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Articles by T. P. J Solomon
Total Records ( 6 ) for T. P. J Solomon
  K. R Kelly , L. M Brooks , T. P. J Solomon , S. R Kashyap , V. B O`Leary and J. P. Kirwan

Aging and obesity are characterized by decreased β-cell sensitivity and defects in the potentiation of nutrient-stimulated insulin secretion by GIP. Exercise and diet are known to improve glucose metabolism and the pancreatic insulin response to glucose, and this effect may be mediated through the incretin effect of GIP. The purpose of this study was to assess the effects of a 12-wk exercise training intervention (5 days/wk, 60 min/day, 75% Vo2 max) combined with a eucaloric (EX, n = 10) or hypocaloric (EX-HYPO, pre: 1,945 ± 190, post: 1,269 ± 70, kcal/day; n = 9) diet on the GIP response to glucose in older (66.8 ± 1.5 yr), obese (34.4 ± 1.7 kg/m2) adults with impaired glucose tolerance. In addition to GIP, plasma PYY3–36, insulin, and glucose responses were measured during a 3-h, 75-g oral glucose tolerance test. Both interventions led to a significant improvement in Vo2 max (P < 0.05). Weight loss (kg) was significant in both groups but was greater after EX-HYPO (–8.3 ± 1.1 vs. –2.8 ± 0.5, P = 0.002). The glucose-stimulated insulin response was reduced after EX-HYPO (P = 0.02), as was the glucose-stimulated GIP response (P < 0.05). Furthermore, after the intervention, changes in insulin (I0–30/G0–30) and GIP (0–30) secretion were correlated (r = 0.69, P = 0.05). The PYY3–36 (0–30) response to glucose was increased after both interventions (P < 0.05). We conclude that 1) a combination of caloric restriction and exercise reduces the GIP response to ingested glucose, 2) GIP may mediate the attenuated glucose-stimulated insulin response after exercise/diet interventions, and 3) the increased PYY3–36 response represents an improved capacity to regulate satiety and potentially body weight in older, obese, insulin-resistant adults.

  T. P. J Solomon , J. M Haus , C. M Marchetti , W. C Stanley and J. P. Kirwan

Elevated free fatty acids (FFA) are implicated with insulin resistance at the cellular level. However, the contribution of whole body lipid kinetics to FFA-induced insulin resistance is not well understood, and the effect of exercise and diet on this metabolic defect is not known. We investigated the effect of 12 wk of exercise training with and without caloric restriction on FFA turnover and oxidation (FFAox) during acute FFA-induced insulin resistance. Sixteen obese subjects with impaired glucose tolerance were randomized to either a hypocaloric (n = 8; –598 ± 125 kcal/day, 66 ± 1 yr, 32.8 ± 1.8 kg/m2) or a eucaloric (n = 8; 67 ± 2 yr, 35.3 ± 2.1 kg/m2) diet and aerobic exercise (1 h/day at 65% of maximal oxygen uptake) regimen. Lipid kinetics ([1-14C]palmitate) were assessed throughout a 7-h, 40 mU·m–2·min–1 hyperinsulinemic euglycemic clamp, during which insulin resistance was induced in the last 5 h by a sustained elevation in plasma FFA (intralipid/heparin infusion). Despite greater weight loss in the hypocaloric group (–7.7 ± 0.5 vs. –3.3 ± 0.7%, P < 0.001), FFA-induced peripheral insulin resistance was improved equally in both groups. However, circulating FFA concentrations (2,123 ± 261 vs. 1,764 ± 194 µmol/l, P < 0.05) and FFA turnover (3.20 ± 0.58 vs. 2.19 ± 0.58 µmol·kg FFM–1·min–1, P < 0.01) during hyperlipemia were suppressed only in the hypocaloric group. In contrast, whole body FFAox was improved in both groups at rest and during hyperlipemia. These changes were driven by increases in intracellular lipid-derived FFAox (12.3 ± 7.7 and 14.7 ± 7.8%, P < 0.05). We conclude that the exercise-induced improvement in FFA-induced insulin resistance is independent of the magnitude of weight loss and FFA turnover, yet it is linked to increased intracellular FFA utilization.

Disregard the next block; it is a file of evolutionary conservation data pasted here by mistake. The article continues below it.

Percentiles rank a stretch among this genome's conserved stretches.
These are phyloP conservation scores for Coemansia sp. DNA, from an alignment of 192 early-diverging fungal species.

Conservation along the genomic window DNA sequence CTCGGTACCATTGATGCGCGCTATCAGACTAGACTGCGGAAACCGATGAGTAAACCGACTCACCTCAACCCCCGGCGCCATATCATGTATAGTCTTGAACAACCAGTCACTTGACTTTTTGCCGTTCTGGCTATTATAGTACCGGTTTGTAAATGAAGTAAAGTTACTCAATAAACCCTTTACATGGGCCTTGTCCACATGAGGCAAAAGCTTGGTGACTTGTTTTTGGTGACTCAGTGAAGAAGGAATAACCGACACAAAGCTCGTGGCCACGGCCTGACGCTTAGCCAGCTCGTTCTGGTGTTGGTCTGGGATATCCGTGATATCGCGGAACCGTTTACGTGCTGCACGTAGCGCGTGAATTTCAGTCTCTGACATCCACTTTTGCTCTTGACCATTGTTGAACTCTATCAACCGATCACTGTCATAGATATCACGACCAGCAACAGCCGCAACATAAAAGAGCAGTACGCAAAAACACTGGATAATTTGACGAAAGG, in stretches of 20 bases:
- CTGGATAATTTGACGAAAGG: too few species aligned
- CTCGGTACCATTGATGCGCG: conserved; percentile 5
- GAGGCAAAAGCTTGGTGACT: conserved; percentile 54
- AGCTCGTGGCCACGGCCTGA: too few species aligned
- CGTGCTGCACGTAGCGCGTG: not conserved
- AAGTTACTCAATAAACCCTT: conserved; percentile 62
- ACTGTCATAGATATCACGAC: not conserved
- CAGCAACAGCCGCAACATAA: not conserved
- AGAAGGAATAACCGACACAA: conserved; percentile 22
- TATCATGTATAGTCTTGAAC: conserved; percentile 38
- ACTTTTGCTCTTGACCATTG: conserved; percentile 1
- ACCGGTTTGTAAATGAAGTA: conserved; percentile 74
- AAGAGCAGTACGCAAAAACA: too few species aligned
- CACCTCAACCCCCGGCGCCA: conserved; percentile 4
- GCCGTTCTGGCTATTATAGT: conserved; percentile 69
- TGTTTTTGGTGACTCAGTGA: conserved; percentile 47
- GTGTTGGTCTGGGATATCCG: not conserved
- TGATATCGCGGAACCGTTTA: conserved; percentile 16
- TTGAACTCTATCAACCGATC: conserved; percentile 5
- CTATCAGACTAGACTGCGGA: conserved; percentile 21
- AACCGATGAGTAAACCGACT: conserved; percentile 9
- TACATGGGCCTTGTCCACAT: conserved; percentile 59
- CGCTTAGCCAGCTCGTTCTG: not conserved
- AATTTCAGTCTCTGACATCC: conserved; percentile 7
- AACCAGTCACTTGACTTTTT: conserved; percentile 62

Y Li , T. P. J Solomon , J. M Haus , G. M Saidel , M. E Cabrera and J. P. Kirwan

Identifying the mechanisms by which insulin regulates glucose metabolism in skeletal muscle is critical to understanding the etiology of insulin resistance and type 2 diabetes. Our knowledge of these mechanisms is limited by the difficulty of obtaining in vivo intracellular data. To quantitatively distinguish significant transport and metabolic mechanisms from limited experimental data, we developed a physiologically based, multiscale mathematical model of cellular metabolic dynamics in skeletal muscle. The model describes mass transport and metabolic processes including distinctive processes of the cytosol and mitochondria. The model simulated skeletal muscle metabolic responses to insulin corresponding to human hyperinsulinemic-euglycemic clamp studies. Insulin-mediated rate of glucose disposal was the primary model input. For model validation, simulations were compared with experimental data: intracellular metabolite concentrations and patterns of glucose disposal. Model variations were simulated to investigate three alternative mechanisms to explain insulin enhancements: Model 1 (M.1), simple mass action; M.2, insulin-mediated activation of key metabolic enzymes (i.e., hexokinase, glycogen synthase, pyruvate dehydrogenase); or M.3, parallel activation by a phenomenological insulin-mediated intracellular signal that modifies reaction rate coefficients. These simulations indicated that models M.1 and M.2 were not sufficient to explain the experimentally measured metabolic responses. However, by application of mechanism M.3, the model predicts metabolite concentration changes and glucose partitioning patterns consistent with experimental data. The reaction rate fluxes quantified by this detailed model of insulin/glucose metabolism provide information that can be used to evaluate the development of type 2 diabetes.

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